Readers themselves will be in need of rescue from this abominable adaptation.

ROBINSON CRUSOE

A drastically abbreviated and uncommonly inept version of the classic survival tale.

Crusoe’s paraphrased narrative sweeps through the original’s major events up to the stranded traveler’s rescue—then on the last page suddenly cuts to a scene from Defoe’s lesser-known sequel for a one paragraph account of Friday’s death. The classic tale has been slashed to 15 screens of large text that is well-stocked with typos and interleaved with clumsy, sometimes irrelevant tilt- or touch-sensitive cartoon illustrations. Interactive effects include a “shooting gallery” in which the rifle points away from the moving pirate and a platter that inexplicably slides back and forth on the table in Crusoe’s shack. There are several screens on which foliage that can’t be completely moved aside covers parts of the text, and the superfluous firelit set of grimacing “cannibals” and flickable skulls have nothing whatsoever to do with the accompanying narrative. Furthermore, the menu’s index icon opens a tiny window almost impossible to scroll, and (in this version) the change-language icon shows only an option for English.

Readers themselves will be in need of rescue from this abominable adaptation. (iPad storybook app. 9-11)

Pub Date: Dec. 15, 2011

ISBN: N/A

Page Count: -

Publisher: Bee Gang

Review Posted Online: Jan. 18, 2012

Kirkus Reviews Issue: Feb. 1, 2012

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However the compelling fitness of theme and event and the apt but unexpected imagery (the opening sentences compare the...

TUCK EVERLASTING

At a time when death has become an acceptable, even voguish subject in children's fiction, Natalie Babbitt comes through with a stylistic gem about living forever. 

Protected Winnie, the ten-year-old heroine, is not immortal, but when she comes upon young Jesse Tuck drinking from a secret spring in her parents' woods, she finds herself involved with a family who, having innocently drunk the same water some 87 years earlier, haven't aged a moment since. Though the mood is delicate, there is no lack of action, with the Tucks (previously suspected of witchcraft) now pursued for kidnapping Winnie; Mae Tuck, the middle aged mother, striking and killing a stranger who is onto their secret and would sell the water; and Winnie taking Mae's place in prison so that the Tucks can get away before she is hanged from the neck until....? Though Babbitt makes the family a sad one, most of their reasons for discontent are circumstantial and there isn't a great deal of wisdom to be gleaned from their fate or Winnie's decision not to share it.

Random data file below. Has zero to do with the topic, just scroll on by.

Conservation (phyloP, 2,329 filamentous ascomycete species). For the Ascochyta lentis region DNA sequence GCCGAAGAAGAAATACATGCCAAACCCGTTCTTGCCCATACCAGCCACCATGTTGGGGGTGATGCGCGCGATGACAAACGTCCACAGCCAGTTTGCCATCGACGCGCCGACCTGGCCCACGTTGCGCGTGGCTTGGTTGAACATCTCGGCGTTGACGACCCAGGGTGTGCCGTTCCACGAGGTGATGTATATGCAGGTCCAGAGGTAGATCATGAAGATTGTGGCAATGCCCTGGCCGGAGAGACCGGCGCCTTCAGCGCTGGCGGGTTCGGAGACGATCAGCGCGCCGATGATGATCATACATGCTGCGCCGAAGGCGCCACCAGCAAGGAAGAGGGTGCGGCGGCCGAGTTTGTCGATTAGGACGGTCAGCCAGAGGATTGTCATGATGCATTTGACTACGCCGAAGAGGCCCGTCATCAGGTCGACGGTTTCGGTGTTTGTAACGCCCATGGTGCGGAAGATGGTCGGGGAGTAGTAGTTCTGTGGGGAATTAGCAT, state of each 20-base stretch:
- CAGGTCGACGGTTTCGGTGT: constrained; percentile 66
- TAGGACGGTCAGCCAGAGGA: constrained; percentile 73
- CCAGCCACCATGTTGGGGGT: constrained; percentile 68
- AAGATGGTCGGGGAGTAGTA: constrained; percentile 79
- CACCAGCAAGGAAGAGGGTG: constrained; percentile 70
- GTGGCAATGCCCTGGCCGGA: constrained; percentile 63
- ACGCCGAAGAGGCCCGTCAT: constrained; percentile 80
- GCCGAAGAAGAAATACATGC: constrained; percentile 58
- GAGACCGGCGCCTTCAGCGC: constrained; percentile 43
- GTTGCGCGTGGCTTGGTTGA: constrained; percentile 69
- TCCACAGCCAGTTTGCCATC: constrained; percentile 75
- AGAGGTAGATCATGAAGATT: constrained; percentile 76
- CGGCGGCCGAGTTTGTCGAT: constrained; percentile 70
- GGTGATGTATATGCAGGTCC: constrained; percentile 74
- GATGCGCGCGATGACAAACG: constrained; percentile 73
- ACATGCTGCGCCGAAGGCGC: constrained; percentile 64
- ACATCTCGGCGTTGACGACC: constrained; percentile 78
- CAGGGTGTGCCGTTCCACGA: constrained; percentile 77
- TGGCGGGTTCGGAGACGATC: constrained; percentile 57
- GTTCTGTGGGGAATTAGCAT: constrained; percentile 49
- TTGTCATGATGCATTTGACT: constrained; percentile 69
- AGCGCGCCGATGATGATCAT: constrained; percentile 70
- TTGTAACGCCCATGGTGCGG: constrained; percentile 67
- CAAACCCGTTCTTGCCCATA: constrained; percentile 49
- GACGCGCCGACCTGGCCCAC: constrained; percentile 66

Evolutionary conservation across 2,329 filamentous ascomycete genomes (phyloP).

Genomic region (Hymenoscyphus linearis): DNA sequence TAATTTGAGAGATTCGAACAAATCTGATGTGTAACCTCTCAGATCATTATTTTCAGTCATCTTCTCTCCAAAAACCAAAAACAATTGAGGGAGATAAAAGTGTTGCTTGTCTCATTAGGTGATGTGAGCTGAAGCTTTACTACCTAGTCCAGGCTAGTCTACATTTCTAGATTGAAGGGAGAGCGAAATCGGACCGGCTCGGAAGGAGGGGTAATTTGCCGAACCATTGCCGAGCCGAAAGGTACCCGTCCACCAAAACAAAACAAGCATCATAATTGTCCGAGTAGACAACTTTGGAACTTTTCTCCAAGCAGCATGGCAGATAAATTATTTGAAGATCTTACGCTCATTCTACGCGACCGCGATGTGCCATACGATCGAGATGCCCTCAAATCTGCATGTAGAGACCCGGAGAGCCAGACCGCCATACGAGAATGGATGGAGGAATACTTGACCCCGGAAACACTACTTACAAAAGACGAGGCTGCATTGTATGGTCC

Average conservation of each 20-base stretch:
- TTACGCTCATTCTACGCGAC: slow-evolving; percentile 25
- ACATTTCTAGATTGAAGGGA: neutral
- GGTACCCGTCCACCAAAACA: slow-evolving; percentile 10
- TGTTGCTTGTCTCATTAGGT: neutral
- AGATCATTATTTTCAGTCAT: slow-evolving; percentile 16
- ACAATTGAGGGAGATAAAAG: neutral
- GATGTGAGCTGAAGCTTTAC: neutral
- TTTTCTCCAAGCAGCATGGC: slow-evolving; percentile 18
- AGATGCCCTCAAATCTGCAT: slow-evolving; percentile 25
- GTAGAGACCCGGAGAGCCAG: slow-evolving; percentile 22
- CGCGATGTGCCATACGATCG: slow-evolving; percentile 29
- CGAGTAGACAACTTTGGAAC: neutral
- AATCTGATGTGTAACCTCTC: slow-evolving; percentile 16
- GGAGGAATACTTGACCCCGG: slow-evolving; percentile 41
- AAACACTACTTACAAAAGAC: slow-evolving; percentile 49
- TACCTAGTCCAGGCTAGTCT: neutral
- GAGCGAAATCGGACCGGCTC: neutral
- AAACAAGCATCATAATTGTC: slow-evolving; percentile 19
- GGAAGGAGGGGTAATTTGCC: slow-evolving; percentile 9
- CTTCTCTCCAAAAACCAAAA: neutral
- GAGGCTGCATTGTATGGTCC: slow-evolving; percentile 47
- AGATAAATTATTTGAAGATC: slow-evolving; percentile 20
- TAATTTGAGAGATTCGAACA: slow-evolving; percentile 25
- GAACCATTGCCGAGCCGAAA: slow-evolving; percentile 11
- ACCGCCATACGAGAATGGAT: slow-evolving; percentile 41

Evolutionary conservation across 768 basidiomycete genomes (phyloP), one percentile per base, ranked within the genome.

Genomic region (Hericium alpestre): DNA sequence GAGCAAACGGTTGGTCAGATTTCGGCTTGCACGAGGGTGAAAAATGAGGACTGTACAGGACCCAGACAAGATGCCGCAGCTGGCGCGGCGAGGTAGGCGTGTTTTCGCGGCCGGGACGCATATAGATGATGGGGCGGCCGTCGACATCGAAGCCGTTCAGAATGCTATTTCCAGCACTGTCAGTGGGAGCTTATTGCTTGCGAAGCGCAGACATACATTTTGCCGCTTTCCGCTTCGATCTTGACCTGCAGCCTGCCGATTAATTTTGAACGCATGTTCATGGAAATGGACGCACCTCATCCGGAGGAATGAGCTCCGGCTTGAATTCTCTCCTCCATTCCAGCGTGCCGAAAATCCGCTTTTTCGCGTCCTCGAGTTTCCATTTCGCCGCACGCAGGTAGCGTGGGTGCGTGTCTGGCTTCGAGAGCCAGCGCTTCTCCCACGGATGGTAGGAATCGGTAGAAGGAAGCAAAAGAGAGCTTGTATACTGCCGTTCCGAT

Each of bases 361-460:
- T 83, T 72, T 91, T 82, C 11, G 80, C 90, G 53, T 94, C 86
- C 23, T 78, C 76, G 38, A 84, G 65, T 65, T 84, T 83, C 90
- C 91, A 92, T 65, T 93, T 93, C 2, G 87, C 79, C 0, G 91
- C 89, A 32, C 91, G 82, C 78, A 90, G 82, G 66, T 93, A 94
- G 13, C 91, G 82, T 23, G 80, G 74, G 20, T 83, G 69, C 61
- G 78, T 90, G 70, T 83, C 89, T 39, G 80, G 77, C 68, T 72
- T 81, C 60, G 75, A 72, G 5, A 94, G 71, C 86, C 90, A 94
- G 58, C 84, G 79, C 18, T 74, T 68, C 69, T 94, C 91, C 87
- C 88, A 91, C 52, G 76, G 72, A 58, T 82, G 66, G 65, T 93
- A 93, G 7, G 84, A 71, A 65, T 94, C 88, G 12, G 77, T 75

However the compelling fitness of theme and event and the apt but unexpected imagery (the opening sentences compare the first week in August when this takes place to "the highest seat of a Ferris wheel when it pauses in its turning") help to justify the extravagant early assertion that had the secret about to be revealed been known at the time of the action, the very earth "would have trembled on its axis like a beetle on a pin." (Fantasy. 9-11)

Pub Date: Nov. 1, 1975

ISBN: 0312369816

Page Count: 164

Publisher: Farrar, Straus and Giroux

Review Posted Online: April 13, 2012

Kirkus Reviews Issue: Nov. 1, 1975

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KENNY & THE DRAGON

Reports of children requesting rewrites of The Reluctant Dragon are rare at best, but this new version may be pleasing to young or adult readers less attuned to the pleasures of literary period pieces. Along with modernizing the language—“Hmf! This Beowulf fellow had a severe anger management problem”—DiTerlizzi dials down the original’s violence. The red-blooded Boy is transformed into a pacifistic bunny named Kenny, St. George is just George the badger, a retired knight who owns a bookstore, and there is no actual spearing (or, for that matter, references to the annoyed knight’s “Oriental language”) in the climactic show-fight with the friendly, crème-brulée-loving dragon Grahame. In look and spirit, the author’s finely detailed drawings of animals in human dress are more in the style of Lynn Munsinger than, for instance, Ernest Shepard or Michael Hague. They do, however, nicely reflect the bright, informal tone of the text. A readable, if denatured, rendition of a faded classic. (Fantasy. 9-11)

Pub Date: Aug. 5, 2008

ISBN: 978-1-4169-3977-1

Page Count: 160

Publisher: Simon & Schuster

Review Posted Online: May 20, 2010

Kirkus Reviews Issue: June 15, 2008

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